Beautiful work from songwriter Chips Moman – a key force on the Memphis scene at the end of the 60s, and a writer whose pen managed to touch a huge range of genres and styles over the years! Chips is maybe best known for the famous songs he gave to Aretha Franklin and others in his early years – but Moman has that special southern style of easily crossing genres, which meant that his heartfelt lyrics were also taken up by folks in country and rock as well – as you'll hear on this great collection that brings together all sorts of unusual interpretations of Chips' tunes! If there ever was an artist to warrant the treatment that Ace gives in its "songwriter" series, it was Moman – and there's plenty of notes on the songs and the recordings to help flesh out your understanding of his genius. Titles include "Promises" by Carla Thomas, "For You" by Gizzelle, "Do Right Woman Do Right Man" by Cher, "Fool In Love" by the Veltones, "I'll Never Give Her Up" by The Canes, "Don't Let It Be This Time" by The Gentrys, "You're Gonna See A Lot More Of My Leaving" by Barbara Lynn, "Okeechobee Purple" by Gary Stewart, "Dark End Of The Street" by The Flying Burrito Brothers, "Another Somebody Done Somebody Wrong Song" by BJ Thomas, "Luckenbach Texas" by Waylon Jennings, "So Much Like My Dad" by George Strait, "Here Come The Flowers" by Dottie West, and "Easy Street" by Johnny Cash. CD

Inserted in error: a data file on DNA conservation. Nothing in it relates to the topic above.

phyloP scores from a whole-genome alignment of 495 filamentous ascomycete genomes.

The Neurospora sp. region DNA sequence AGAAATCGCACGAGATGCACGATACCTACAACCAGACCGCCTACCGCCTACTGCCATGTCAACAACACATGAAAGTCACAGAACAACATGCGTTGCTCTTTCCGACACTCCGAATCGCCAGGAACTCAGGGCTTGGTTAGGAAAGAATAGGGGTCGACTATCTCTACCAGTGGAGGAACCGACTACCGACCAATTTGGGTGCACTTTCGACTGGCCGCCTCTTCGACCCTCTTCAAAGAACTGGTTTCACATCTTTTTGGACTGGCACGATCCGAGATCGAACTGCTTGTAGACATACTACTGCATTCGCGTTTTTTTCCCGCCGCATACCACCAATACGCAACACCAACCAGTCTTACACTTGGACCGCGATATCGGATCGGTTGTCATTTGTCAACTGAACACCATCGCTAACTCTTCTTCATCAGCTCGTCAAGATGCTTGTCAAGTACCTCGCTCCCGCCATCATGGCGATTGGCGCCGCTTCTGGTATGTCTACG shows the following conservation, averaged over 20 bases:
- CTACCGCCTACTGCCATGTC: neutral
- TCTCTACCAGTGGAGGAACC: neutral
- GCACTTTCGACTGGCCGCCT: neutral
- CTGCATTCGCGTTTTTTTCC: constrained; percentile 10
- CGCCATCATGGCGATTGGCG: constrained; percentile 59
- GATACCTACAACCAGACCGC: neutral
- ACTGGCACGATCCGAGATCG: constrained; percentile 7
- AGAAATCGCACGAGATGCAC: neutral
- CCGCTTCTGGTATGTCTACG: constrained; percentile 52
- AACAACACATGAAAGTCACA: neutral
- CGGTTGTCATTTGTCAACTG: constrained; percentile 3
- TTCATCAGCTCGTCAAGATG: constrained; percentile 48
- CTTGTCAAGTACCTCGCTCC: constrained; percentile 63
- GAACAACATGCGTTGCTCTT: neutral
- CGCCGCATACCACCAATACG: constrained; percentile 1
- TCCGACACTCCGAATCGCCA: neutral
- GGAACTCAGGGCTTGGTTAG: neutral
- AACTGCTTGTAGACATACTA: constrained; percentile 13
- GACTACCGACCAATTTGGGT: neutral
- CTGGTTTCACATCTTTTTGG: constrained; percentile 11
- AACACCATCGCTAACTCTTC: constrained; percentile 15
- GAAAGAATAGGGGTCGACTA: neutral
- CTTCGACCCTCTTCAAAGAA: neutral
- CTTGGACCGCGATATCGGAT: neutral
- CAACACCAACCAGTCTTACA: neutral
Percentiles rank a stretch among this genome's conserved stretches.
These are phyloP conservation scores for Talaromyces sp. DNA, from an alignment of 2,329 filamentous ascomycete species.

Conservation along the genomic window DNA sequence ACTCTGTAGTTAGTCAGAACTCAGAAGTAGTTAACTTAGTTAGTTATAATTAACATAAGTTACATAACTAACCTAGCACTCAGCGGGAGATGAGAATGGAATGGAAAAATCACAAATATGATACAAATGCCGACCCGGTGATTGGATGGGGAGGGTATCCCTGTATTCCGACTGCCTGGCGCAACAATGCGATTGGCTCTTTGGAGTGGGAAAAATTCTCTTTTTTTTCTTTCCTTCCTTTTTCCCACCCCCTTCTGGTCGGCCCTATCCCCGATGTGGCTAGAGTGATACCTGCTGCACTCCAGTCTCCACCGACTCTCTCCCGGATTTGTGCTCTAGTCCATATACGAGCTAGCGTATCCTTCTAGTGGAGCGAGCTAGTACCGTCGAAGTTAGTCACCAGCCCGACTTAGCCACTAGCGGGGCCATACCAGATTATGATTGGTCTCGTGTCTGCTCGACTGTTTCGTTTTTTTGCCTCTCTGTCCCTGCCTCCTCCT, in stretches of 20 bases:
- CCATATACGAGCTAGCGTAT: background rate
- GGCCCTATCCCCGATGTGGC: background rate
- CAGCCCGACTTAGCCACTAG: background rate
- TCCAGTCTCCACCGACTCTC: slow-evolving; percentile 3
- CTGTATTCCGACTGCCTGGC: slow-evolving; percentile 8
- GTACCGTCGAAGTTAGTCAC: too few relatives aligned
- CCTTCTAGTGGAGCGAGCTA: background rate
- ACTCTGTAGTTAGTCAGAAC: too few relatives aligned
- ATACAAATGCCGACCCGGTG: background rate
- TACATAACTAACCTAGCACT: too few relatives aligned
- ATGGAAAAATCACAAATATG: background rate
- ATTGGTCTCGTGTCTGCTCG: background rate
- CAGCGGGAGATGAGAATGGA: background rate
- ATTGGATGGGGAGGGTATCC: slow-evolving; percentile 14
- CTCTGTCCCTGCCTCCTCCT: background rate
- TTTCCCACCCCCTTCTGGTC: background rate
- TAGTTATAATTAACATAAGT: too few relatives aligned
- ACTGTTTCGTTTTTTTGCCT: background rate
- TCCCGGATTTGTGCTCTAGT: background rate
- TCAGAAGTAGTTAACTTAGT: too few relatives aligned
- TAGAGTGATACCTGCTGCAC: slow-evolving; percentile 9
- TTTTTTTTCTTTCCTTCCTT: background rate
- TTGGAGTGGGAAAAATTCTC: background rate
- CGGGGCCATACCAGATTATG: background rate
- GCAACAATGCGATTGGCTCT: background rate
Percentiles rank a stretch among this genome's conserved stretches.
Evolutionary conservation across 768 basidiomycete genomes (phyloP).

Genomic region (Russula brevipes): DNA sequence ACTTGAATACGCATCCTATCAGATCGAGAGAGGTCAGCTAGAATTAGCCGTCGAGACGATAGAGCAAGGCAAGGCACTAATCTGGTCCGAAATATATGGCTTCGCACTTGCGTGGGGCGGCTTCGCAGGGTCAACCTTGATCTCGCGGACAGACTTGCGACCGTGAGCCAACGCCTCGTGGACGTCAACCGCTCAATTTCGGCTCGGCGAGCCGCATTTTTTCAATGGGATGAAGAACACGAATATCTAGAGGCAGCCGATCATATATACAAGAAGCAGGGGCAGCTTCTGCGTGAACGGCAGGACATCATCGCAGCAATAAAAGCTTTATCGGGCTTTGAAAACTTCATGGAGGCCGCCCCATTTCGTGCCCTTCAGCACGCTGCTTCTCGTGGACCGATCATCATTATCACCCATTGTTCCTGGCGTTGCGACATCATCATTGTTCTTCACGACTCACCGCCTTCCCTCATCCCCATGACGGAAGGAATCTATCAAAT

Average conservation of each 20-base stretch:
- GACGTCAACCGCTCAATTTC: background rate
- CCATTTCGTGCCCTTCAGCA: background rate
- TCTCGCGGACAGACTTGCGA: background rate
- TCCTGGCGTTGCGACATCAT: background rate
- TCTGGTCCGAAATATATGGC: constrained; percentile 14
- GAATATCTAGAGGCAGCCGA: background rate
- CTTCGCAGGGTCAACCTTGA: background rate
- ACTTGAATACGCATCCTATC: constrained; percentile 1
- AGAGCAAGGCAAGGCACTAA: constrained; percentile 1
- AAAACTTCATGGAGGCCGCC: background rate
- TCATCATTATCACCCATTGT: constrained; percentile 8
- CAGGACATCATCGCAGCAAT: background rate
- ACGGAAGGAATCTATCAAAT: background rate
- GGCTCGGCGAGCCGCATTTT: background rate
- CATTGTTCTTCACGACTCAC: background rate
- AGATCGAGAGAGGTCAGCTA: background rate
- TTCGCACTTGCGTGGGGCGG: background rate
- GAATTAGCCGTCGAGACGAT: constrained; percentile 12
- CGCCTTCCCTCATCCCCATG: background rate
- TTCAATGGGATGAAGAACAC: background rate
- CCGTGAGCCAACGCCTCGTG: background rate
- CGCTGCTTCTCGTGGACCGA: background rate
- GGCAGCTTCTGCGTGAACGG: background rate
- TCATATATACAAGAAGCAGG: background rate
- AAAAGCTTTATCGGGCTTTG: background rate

Possible matches7
CD, LP, Vinyl record album cover art
VariousYou Showed Me – The Songs Of Gene Clark ... CD
Ace (UK), Late 60s/1970s/1980s/1990s. New Copy ... $14.99 20.99